|Mixed news about nutrition, exercise, and supplementation.|
In the absence of game-changing nutrition, exercise, and supplementation science I decided to post one of the recently rare installments of the good old “on short notice” column at the SuppVersity.
This installment of the “short news” features two plus one papers from the latest issue of “Medicine & Science in Sports & Exercise” and their, as of yet, unpublished “ahead of print” articles.
While we’ll start with a short discussion of the latest investigation into the accuracy (or rather usefulness) of your (old) Fitbit Charge 2.0, I suspect that most of you will be more interested in the “training low [carb/glycogen]” study which is the first to quantify the (to be expected) increase in protein/amino acid requirements in those who avoid carbs to maximize the mitochondrial response to exercise (see “Maximizing Training-Induced Cellular Adaptation: Training Low, Carb Cycling, Altitude & Hypoxia Training for Athletes” | check it out).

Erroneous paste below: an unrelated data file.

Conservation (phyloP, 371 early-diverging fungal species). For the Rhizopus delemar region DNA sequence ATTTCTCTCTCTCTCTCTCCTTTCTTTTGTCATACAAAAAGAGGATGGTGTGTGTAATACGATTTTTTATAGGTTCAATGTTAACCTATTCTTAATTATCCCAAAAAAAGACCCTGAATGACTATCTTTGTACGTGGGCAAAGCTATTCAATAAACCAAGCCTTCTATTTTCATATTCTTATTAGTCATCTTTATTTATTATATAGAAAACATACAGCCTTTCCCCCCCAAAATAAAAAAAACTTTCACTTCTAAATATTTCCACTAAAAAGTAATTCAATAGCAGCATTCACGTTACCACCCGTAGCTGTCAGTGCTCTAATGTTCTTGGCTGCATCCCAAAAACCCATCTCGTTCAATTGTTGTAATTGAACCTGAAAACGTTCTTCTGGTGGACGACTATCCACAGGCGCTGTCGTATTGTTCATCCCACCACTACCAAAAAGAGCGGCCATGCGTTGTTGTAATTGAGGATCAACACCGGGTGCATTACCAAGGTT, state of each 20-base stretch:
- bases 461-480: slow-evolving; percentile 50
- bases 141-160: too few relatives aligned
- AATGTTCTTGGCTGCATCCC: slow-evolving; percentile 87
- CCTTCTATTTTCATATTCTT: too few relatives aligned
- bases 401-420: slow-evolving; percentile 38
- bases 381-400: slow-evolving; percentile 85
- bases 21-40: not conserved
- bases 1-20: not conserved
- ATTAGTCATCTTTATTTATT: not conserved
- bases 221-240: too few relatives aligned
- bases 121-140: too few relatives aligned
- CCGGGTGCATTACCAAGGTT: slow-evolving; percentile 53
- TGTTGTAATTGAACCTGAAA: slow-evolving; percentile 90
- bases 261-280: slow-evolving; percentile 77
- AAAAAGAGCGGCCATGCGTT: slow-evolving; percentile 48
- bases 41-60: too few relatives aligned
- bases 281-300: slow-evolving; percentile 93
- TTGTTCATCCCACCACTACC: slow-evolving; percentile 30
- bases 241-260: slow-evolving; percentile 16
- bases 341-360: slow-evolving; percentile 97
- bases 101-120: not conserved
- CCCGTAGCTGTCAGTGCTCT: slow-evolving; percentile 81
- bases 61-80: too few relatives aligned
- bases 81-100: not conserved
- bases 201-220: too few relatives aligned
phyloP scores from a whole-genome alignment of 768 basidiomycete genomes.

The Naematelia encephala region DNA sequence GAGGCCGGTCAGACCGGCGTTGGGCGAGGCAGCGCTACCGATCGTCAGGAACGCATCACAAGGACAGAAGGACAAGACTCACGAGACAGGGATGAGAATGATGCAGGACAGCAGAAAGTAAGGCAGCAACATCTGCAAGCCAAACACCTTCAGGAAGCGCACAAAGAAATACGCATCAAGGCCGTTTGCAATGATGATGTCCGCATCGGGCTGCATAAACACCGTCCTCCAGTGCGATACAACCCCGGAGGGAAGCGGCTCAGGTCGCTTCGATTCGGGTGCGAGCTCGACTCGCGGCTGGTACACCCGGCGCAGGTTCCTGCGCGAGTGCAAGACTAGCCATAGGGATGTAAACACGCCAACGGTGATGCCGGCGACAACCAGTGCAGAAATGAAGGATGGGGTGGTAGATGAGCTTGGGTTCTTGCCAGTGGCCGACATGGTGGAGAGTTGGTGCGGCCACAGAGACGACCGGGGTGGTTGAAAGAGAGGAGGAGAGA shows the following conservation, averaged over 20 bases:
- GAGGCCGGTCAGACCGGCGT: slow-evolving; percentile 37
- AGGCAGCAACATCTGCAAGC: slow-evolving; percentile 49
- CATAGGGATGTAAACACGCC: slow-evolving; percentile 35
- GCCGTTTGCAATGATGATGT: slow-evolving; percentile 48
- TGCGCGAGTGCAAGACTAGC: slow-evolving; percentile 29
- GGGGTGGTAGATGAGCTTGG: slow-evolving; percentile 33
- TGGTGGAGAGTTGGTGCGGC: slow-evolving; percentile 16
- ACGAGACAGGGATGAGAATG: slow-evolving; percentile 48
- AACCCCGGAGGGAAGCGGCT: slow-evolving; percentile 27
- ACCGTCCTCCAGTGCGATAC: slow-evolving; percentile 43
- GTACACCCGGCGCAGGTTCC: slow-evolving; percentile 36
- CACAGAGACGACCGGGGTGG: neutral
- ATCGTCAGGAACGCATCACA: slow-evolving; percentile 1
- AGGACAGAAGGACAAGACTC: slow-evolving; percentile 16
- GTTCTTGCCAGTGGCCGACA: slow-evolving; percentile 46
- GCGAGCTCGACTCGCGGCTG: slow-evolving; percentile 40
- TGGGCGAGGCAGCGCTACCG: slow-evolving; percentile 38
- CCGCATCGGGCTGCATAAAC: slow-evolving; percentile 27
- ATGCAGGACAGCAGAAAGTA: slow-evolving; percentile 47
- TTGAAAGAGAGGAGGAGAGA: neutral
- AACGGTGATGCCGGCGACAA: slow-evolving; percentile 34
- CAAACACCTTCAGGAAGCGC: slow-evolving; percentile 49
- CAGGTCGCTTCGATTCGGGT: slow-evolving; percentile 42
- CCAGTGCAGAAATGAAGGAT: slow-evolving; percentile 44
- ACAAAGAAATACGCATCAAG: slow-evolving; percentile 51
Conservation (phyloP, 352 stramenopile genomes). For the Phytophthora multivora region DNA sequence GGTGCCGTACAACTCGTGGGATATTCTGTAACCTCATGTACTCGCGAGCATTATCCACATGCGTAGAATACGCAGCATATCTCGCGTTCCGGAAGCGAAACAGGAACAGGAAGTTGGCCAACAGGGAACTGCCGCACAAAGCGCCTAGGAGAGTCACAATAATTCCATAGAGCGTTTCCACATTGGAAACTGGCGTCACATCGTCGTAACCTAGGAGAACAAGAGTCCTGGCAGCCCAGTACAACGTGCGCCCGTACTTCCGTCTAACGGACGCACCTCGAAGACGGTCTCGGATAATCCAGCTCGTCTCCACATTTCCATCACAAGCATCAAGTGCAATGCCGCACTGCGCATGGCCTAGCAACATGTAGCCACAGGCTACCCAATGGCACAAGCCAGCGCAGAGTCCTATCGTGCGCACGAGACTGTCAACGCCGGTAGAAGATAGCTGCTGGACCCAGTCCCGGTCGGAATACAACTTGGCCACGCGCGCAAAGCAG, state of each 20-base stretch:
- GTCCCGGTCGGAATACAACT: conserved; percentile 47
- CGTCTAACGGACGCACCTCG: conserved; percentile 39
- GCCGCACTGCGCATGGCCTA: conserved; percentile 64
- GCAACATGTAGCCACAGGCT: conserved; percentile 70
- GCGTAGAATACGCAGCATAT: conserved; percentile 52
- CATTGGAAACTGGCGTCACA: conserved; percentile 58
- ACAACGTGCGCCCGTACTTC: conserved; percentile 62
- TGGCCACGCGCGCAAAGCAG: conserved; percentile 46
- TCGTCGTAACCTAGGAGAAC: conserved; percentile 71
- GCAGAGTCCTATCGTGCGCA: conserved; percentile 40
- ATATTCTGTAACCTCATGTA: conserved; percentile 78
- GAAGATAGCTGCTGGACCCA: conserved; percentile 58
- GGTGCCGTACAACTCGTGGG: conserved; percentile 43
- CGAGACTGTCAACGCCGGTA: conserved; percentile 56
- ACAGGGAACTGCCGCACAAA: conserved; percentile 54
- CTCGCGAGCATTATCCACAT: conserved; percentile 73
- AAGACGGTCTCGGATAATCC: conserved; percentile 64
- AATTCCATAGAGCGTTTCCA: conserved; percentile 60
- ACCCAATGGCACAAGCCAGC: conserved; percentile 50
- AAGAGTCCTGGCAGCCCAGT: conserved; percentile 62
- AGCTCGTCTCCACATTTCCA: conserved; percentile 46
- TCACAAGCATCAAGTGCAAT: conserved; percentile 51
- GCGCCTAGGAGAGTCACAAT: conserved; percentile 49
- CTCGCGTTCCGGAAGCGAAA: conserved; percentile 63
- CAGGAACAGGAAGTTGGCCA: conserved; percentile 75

- Accurate… or not? Fitbit predicts VO2max at “an acceptable level of validity”: I’ve previously addressed the (in-)accuracy of fitness trackers. In the corresponding studies (learn more: “Activity Trackers, How Accurate are They?”), however, the focus was on energy expenditure. For today’s short news, I have picked a study in which scientists evaluated the accuracy of the Fitbit Charge 2’s ability to quantify (or rather qualify) your cardiorespiratory fitness.
Figure 1. For basic, rather qualitative fitness assessments, the 60s CRF is sufficiently accurate (Klepin 2019)